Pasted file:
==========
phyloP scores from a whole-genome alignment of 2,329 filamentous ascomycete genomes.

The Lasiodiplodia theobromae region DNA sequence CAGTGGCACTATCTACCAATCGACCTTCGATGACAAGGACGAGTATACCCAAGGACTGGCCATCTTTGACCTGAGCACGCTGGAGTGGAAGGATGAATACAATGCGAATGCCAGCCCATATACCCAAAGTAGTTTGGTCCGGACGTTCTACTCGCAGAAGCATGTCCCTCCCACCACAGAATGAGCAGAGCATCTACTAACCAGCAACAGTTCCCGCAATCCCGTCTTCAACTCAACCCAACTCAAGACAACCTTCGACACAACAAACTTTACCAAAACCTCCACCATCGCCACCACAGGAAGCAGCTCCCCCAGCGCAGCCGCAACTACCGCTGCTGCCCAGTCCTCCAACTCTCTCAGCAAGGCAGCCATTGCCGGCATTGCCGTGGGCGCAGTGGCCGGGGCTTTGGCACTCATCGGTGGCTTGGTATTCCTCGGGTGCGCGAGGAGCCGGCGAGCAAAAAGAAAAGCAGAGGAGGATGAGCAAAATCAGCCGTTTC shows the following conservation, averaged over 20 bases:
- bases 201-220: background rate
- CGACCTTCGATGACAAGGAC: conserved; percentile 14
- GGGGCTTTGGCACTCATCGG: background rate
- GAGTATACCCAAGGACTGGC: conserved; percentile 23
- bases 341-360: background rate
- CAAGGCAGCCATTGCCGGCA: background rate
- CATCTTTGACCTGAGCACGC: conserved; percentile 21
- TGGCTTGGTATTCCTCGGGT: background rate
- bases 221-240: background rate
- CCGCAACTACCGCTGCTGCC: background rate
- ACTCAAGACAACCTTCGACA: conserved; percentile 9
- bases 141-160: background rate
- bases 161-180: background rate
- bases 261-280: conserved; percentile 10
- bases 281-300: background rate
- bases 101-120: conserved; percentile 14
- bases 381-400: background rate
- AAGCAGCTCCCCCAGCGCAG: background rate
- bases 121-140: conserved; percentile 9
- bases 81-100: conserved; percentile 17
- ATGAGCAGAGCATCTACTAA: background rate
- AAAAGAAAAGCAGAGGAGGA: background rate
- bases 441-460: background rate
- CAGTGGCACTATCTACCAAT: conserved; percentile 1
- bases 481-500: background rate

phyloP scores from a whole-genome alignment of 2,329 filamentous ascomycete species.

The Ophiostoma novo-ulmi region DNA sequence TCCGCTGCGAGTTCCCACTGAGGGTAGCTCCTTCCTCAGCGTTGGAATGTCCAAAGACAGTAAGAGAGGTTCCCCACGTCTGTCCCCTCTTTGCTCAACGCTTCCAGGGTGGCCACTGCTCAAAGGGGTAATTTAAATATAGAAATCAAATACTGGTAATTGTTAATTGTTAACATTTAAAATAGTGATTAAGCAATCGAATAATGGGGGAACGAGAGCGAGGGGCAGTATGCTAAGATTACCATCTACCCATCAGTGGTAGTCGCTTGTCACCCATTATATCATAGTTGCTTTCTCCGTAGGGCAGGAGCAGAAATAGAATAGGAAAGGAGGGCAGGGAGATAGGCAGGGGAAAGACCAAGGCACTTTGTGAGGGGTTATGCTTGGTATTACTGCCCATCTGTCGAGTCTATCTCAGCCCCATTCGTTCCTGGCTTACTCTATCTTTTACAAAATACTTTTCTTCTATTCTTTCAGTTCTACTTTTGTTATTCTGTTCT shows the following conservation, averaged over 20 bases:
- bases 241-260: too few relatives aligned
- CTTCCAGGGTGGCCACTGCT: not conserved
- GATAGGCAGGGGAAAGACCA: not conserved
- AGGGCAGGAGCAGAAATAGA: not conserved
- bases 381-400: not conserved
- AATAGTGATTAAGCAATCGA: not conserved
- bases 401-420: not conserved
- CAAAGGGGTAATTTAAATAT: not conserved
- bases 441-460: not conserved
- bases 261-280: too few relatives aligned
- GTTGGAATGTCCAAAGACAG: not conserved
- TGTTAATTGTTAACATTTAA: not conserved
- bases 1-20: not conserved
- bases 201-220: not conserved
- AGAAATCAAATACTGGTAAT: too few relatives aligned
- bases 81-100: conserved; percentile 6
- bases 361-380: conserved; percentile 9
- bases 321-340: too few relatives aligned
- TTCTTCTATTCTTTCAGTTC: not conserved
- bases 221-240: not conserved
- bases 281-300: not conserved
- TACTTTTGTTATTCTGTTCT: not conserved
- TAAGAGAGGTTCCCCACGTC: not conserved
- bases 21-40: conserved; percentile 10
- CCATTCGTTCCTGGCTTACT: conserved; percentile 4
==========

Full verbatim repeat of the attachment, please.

phyloP scores from a whole-genome alignment of 2,329 filamentous ascomycete genomes.

The Lasiodiplodia theobromae region DNA sequence CAGTGGCACTATCTACCAATCGACCTTCGATGACAAGGACGAGTATACCCAAGGACTGGCCATCTTTGACCTGAGCACGCTGGAGTGGAAGGATGAATACAATGCGAATGCCAGCCCATATACCCAAAGTAGTTTGGTCCGGACGTTCTACTCGCAGAAGCATGTCCCTCCCACCACAGAATGAGCAGAGCATCTACTAACCAGCAACAGTTCCCGCAATCCCGTCTTCAACTCAACCCAACTCAAGACAACCTTCGACACAACAAACTTTACCAAAACCTCCACCATCGCCACCACAGGAAGCAGCTCCCCCAGCGCAGCCGCAACTACCGCTGCTGCCCAGTCCTCCAACTCTCTCAGCAAGGCAGCCATTGCCGGCATTGCCGTGGGCGCAGTGGCCGGGGCTTTGGCACTCATCGGTGGCTTGGTATTCCTCGGGTGCGCGAGGAGCCGGCGAGCAAAAAGAAAAGCAGAGGAGGATGAGCAAAATCAGCCGTTTC shows the following conservation, averaged over 20 bases:
- bases 201-220: background rate
- CGACCTTCGATGACAAGGAC: conserved; percentile 14
- GGGGCTTTGGCACTCATCGG: background rate
- GAGTATACCCAAGGACTGGC: conserved; percentile 23
- bases 341-360: background rate
- CAAGGCAGCCATTGCCGGCA: background rate
- CATCTTTGACCTGAGCACGC: conserved; percentile 21
- TGGCTTGGTATTCCTCGGGT: background rate
- bases 221-240: background rate
- CCGCAACTACCGCTGCTGCC: background rate
- ACTCAAGACAACCTTCGACA: conserved; percentile 9
- bases 141-160: background rate
- bases 161-180: background rate
- bases 261-280: conserved; percentile 10
- bases 281-300: background rate
- bases 101-120: conserved; percentile 14
- bases 381-400: background rate
- AAGCAGCTCCCCCAGCGCAG: background rate
- bases 121-140: conserved; percentile 9
- bases 81-100: conserved; percentile 17
- ATGAGCAGAGCATCTACTAA: background rate
- AAAAGAAAAGCAGAGGAGGA: background rate
- bases 441-460: background rate
- CAGTGGCACTATCTACCAAT: conserved; percentile 1
- bases 481-500: background rate

phyloP scores from a whole-genome alignment of 2,329 filamentous ascomycete species.

The Ophiostoma novo-ulmi region DNA sequence TCCGCTGCGAGTTCCCACTGAGGGTAGCTCCTTCCTCAGCGTTGGAATGTCCAAAGACAGTAAGAGAGGTTCCCCACGTCTGTCCCCTCTTTGCTCAACGCTTCCAGGGTGGCCACTGCTCAAAGGGGTAATTTAAATATAGAAATCAAATACTGGTAATTGTTAATTGTTAACATTTAAAATAGTGATTAAGCAATCGAATAATGGGGGAACGAGAGCGAGGGGCAGTATGCTAAGATTACCATCTACCCATCAGTGGTAGTCGCTTGTCACCCATTATATCATAGTTGCTTTCTCCGTAGGGCAGGAGCAGAAATAGAATAGGAAAGGAGGGCAGGGAGATAGGCAGGGGAAAGACCAAGGCACTTTGTGAGGGGTTATGCTTGGTATTACTGCCCATCTGTCGAGTCTATCTCAGCCCCATTCGTTCCTGGCTTACTCTATCTTTTACAAAATACTTTTCTTCTATTCTTTCAGTTCTACTTTTGTTATTCTGTTCT shows the following conservation, averaged over 20 bases:
- bases 241-260: too few relatives aligned
- CTTCCAGGGTGGCCACTGCT: not conserved
- GATAGGCAGGGGAAAGACCA: not conserved
- AGGGCAGGAGCAGAAATAGA: not conserved
- bases 381-400: not conserved
- AATAGTGATTAAGCAATCGA: not conserved
- bases 401-420: not conserved
- CAAAGGGGTAATTTAAATAT: not conserved
- bases 441-460: not conserved
- bases 261-280: too few relatives aligned
- GTTGGAATGTCCAAAGACAG: not conserved
- TGTTAATTGTTAACATTTAA: not conserved
- bases 1-20: not conserved
- bases 201-220: not conserved
- AGAAATCAAATACTGGTAAT: too few relatives aligned
- bases 81-100: conserved; percentile 6
- bases 361-380: conserved; percentile 9
- bases 321-340: too few relatives aligned
- TTCTTCTATTCTTTCAGTTC: not conserved
- bases 221-240: not conserved
- bases 281-300: not conserved
- TACTTTTGTTATTCTGTTCT: not conserved
- TAAGAGAGGTTCCCCACGTC: not conserved
- bases 21-40: conserved; percentile 10
- CCATTCGTTCCTGGCTTACT: conserved; percentile 4